What have I done in the past is NOT ENOUGH. I bought a pto wood chipper for my trator as burning slash was to siow to get rid of forest debris. I have tried to cut and chip brush along the uphill and downhill sides of some of the old logging skid roads below the house site. I will save and burn in my woodstove anything bigger than 1".  I live in a wood structure (50 years=dry kindling) and all my outbuildings are funky wood. I have been trying to tear some of them down, wondering why am I still saving so much junk, (for recycling?)   I do have a roof mounted rainbird sprinkler that makes a 200-300 foot circle around the house and it did work when the Slater fire was happening. I have a year round stream and a 1000 ft of unburied 2 inch water line, that has been there since I moved here 50 yrs ago.

Right before COVID I had a heart attack and I am just getting some of that energy back but I am single,70, and a lot slower. There are others here, friends of mine, in worse case scenarios, so my heart goes out to you all. I have come to an understanding that I may lose it all,

Take care and be safe, Ben

https://app.watchduty.org/
 
master gardener
Posts: 2990
Location: Upstate NY, Zone 5, 43 inch Avg. Rainfall
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I do not live in an area that is susceptible (for now) to wildfires so I do not have to think about planning for fires.

It is interesting that principles of permaculture can be utilized to help protect your homestead! I minored in natural disaster response in college and quite a lot of solutions when it came to natural disaster is very reactionary unfortunately. The long term planning for disaster is lacking in many communities.



I find this video gives a great visualization of things we can do, I'm going to dig a bit more into possibilities.
 
Ben Zumeta
pollinator
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Location: NW California, 1500-1800ft,
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Thanks Randal, hoping your place makes it too!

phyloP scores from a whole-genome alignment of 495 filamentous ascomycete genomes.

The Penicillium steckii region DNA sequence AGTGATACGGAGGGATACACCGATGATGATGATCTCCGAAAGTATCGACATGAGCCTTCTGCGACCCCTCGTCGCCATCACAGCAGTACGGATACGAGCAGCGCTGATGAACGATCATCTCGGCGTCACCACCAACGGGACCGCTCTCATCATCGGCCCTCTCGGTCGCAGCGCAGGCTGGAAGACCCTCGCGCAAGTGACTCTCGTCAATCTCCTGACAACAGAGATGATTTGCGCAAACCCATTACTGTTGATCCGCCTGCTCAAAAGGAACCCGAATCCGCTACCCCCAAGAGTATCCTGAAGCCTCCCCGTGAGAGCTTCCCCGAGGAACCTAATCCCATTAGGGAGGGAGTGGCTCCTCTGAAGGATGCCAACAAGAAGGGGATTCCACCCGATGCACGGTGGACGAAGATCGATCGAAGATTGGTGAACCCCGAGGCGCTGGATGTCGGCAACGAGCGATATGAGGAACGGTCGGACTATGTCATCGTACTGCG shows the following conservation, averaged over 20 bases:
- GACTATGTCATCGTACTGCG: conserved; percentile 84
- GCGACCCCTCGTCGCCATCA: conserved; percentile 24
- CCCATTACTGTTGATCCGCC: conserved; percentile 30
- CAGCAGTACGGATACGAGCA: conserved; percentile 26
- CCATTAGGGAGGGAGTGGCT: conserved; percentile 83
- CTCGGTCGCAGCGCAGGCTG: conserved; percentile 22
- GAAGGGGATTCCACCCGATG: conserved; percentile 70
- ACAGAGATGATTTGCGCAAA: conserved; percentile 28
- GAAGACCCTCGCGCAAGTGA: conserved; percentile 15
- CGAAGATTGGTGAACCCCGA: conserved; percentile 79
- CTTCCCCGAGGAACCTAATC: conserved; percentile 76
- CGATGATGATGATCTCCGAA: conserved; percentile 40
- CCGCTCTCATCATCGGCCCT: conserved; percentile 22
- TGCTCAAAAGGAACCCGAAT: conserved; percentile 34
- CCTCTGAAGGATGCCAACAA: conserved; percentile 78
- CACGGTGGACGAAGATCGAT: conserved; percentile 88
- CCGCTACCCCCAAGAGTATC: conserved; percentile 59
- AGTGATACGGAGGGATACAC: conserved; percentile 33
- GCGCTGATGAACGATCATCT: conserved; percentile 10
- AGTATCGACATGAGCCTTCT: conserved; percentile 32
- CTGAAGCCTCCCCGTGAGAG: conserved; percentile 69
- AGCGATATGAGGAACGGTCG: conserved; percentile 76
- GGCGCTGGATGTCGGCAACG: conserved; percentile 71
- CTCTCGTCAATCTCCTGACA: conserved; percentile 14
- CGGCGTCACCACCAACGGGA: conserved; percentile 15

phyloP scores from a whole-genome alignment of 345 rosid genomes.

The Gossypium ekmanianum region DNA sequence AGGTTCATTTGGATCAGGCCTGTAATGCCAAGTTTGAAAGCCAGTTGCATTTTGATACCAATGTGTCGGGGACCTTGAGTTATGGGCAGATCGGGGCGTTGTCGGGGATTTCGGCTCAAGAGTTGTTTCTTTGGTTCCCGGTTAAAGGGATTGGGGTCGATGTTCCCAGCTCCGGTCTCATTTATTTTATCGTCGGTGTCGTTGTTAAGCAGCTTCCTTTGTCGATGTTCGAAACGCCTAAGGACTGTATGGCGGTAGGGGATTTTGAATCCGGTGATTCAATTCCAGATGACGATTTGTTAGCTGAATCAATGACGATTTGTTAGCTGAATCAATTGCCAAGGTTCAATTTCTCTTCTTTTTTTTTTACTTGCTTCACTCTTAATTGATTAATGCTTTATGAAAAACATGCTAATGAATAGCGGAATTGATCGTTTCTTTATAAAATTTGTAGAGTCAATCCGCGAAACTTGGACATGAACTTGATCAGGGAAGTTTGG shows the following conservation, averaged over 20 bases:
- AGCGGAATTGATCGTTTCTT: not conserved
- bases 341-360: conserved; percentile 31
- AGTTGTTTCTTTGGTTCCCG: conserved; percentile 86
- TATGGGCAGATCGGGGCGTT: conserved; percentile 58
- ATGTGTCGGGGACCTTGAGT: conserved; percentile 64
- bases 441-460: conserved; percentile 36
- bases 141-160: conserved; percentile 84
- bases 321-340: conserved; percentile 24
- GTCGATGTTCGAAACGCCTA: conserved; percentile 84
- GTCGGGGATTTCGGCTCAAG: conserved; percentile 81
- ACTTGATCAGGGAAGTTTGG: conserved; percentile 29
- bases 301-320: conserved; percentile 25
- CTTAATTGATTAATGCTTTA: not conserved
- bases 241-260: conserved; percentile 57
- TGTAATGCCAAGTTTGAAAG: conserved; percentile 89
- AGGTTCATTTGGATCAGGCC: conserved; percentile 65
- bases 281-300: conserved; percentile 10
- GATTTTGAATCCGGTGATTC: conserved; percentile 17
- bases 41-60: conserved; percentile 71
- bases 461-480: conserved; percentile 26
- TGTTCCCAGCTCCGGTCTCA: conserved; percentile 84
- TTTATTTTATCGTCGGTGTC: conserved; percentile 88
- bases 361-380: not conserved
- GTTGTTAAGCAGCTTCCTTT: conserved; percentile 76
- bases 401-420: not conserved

pollinator
Posts: 1609
Location: Ashhurst New Zealand (Cfb - oceanic temperate)
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Fingers crossed for both you guys, and everyone else in the area. It's scary when fires move fast.

My wife's got deep roots in the Jacksonville area and on the wall in our living room is a painting of the Little Applegate River done by one of her relatives many years ago. I have no idea how much that landscape has changed since, and the changes coming will be even more intense.
 
Posts: 155
Location: Sequim, WA Zone 8b 16” annual rainfall
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You guys are in jeopardy and you’re on permies talking about solutions for next time and warning others!
I really hope all the homesteads survive this fire!
After working the land myself I can’t help but feel for these people. Sounds like you guys put in some work to prepare for this. I got respect and love for everyone worried about losing it all, but showing up here and talking solutions. This is why permies is changing the world! I always look for your stuff Ben. You’re where I wanna be in 3 years. This is a good share, as I also want to live off grid surrounded by forest.
 
randal cranor
pollinator
Posts: 325
Location: 2300' elev., southern oregon
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Howdy,

it rained here, s. Oregon, I measured almost a 1/4 inch this a.m. I haven't heard a news report, but I am okay and was never in an evac zone. We have over 3,000 fire personel equipment etc. here. There were some really smokey days of visibility less that 1/4 mile. I think the air quality was the worst in the "world". I haven't heard of any homes or fatalities.

Hope all is well with everyone.  I don't think about moving like i was a coupla days ago.
peace,rc

 
Ben Zumeta
pollinator
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We have been allowed home for the past few days, and have gotten 2/3” of rain in the last day. Not out of the woods yet, but it looks a lot less catastrophic than it could have been with worse weather. Thanks for all the help firefighters!
 
Posts: 15
Location: Wisconsin USA
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randal cranor wrote:
Right before COVID I had a heart attack and I am just getting some of that energy back but I am single,70, and a lot slower. There are others here, friends of mine, in worse case scenarios, so my heart goes out to you all. I have come to an understanding that I may lose it all,

https://app.watchduty.org/



hey RC,

do you have family, or a group around you? do you have any interest in teaching younger folks?